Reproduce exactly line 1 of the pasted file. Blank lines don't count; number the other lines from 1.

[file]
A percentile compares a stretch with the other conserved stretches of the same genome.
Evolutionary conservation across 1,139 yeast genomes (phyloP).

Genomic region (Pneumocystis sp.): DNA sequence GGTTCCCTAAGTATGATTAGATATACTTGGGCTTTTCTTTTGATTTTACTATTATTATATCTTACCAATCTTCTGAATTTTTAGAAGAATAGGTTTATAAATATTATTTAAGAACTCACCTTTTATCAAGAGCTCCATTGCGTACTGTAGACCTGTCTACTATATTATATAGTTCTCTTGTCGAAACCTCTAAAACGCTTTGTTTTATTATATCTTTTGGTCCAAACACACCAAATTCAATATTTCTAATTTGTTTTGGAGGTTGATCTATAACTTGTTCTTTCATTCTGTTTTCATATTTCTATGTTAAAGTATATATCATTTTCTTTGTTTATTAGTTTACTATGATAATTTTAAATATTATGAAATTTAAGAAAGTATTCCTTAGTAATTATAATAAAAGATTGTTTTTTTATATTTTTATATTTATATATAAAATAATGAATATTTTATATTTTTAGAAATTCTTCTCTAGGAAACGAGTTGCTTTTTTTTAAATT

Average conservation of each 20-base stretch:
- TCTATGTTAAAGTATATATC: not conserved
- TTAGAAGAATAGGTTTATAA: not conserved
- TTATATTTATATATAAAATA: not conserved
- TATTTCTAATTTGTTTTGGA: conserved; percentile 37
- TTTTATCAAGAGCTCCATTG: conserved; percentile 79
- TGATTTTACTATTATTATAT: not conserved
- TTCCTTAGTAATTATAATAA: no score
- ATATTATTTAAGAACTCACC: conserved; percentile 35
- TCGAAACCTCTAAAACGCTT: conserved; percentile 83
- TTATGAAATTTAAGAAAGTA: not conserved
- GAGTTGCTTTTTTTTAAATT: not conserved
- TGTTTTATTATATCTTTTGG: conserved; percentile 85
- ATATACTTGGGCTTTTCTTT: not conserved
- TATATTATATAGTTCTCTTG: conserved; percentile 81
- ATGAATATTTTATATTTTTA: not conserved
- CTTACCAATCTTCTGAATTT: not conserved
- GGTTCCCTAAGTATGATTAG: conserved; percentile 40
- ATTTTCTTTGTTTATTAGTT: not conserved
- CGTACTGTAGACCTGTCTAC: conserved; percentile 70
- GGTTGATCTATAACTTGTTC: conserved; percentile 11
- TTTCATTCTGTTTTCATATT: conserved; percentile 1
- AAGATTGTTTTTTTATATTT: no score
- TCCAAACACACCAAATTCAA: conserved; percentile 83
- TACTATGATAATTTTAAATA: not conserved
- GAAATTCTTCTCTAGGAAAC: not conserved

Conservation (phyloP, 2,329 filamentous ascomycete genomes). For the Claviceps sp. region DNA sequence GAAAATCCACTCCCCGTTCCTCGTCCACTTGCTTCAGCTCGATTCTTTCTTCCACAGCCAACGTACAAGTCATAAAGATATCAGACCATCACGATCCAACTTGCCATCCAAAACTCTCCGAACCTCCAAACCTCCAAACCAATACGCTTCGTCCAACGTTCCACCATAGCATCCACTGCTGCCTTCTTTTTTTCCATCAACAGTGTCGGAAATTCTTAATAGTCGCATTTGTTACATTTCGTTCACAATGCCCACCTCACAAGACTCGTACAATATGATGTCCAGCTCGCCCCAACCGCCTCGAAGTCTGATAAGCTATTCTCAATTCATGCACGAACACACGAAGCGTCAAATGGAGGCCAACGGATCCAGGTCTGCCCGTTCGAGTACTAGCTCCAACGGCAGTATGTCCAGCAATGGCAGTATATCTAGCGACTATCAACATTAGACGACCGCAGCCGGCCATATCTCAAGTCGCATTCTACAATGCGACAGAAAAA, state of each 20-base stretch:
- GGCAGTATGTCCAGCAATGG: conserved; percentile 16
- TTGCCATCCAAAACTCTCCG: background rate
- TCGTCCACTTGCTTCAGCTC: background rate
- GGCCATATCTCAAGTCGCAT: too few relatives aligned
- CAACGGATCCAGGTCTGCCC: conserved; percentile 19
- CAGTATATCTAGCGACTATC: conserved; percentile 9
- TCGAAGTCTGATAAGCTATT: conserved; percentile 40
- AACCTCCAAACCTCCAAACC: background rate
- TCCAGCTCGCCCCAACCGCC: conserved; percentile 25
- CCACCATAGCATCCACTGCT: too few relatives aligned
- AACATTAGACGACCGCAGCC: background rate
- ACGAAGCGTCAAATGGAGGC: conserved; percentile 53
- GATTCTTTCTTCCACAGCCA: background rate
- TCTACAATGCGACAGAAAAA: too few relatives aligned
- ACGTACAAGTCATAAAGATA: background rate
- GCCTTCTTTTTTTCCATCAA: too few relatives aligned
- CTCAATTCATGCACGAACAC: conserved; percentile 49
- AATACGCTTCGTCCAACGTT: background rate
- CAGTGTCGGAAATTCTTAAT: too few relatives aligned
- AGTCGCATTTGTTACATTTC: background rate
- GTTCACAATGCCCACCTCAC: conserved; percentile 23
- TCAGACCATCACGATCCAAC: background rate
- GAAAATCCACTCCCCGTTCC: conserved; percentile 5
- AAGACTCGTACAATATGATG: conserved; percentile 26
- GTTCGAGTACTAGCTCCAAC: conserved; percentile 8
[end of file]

A percentile compares a stretch with the other conserved stretches of the same genome.